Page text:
RAW versus Jpeg: the Smackdown!

Okay, it’s not really all that epic. But I thought it would be interesting to show just how much post-processing can be done in RAW format.  I don’t always do this much post-processing to my photographs, but I never found that I was able to do anything like this in plain old Jpeg format (and I felt pretty good with Photoshop, having used it for many, many years).

My Olympus EP-2 takes shots in something called Jpeg+RAW, which is a really useful feature. Every shot is recorded as both a Jpeg, and a RAW file. What’s useful about this is that RAW files don’t produce thumbnails, so when I open up my files, the RAW files are just blank white squares. I can’t see which ones are worth opening in Photoshop and which aren’t. But in Jpeg+RAW, the Jpeg file and RAW file have the same name (PS12046.jpg and PS12046.orf, for example), so I scroll through the Jpegs, seeing which ones look promising, then I open the RAW files with the same names, and process those.

Here is a photo of my son I took tonight, in plain old Jpeg, unadjusted in any way:

Here’s the same Jpeg, adjusted in Photoshop to optimize the color and light:

Now, that’s a nice photo. But eh… there’s nothing special about it. To me, it just doesn’t “pop.” Unless you love my kid, there’s no reason to look at it.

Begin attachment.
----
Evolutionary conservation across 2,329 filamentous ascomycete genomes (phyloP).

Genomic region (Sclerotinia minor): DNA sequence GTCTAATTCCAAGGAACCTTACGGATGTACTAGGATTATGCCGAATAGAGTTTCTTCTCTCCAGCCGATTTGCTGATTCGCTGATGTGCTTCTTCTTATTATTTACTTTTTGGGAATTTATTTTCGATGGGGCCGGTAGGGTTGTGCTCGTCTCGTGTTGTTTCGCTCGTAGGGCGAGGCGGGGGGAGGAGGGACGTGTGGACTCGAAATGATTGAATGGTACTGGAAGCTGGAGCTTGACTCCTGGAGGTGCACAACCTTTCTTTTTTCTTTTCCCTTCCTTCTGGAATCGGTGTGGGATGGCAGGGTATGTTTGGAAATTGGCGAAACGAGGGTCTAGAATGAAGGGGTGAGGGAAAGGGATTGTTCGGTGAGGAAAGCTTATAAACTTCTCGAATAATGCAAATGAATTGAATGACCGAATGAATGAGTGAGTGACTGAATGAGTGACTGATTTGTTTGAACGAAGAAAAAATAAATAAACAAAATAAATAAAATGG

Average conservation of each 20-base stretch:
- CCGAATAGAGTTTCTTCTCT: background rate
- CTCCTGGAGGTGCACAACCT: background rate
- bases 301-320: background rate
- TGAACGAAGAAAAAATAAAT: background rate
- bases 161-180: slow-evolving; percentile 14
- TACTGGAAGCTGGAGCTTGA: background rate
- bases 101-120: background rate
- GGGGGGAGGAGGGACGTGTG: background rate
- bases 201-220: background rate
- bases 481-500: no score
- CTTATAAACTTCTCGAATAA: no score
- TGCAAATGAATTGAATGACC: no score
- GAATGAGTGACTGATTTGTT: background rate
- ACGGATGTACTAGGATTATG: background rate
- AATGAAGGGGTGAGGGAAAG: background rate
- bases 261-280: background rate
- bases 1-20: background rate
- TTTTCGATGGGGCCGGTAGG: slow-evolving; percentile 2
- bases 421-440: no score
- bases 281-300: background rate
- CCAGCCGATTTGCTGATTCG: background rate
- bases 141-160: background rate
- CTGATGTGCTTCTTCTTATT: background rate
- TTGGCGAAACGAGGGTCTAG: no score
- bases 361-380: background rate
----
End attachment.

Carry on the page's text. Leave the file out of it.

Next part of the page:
Here’s the same photo, processed as a RAW file. I took down the color saturation, upped the blacks and the contrast, sharpened the image, adjusted the white balance, etc. I like it better this way. It’s not as bland and everyday.

To me, this is just a more interesting photo. I’m sure not everyone will agree.

At any rate, I like what I can do with RAW files. I have more control, and more artistic “freedom,” I guess.


2 thoughts on “RAW versus Jpeg: the Smackdown!

  1. RAW is a solid format and it is what I usually shoot in. Jpeg on the other hand is more reasonable and easier to upload because of file size issues. Regardless, I think both have their place.

    • The thing about Jpeg I find is that memory cards and processors are so impressively large and fast now, that there’s no reason to shoot solely in Jpeg unless you hate post-processing. If you just want to upload your photos and be done, RAW wouldn’t be a good choice. But my 8GB Scandisc can hold about 500 Jpeg+RAW files, so that really doesn’t hold me back. Considering they now come in 32GB versions… 🙂

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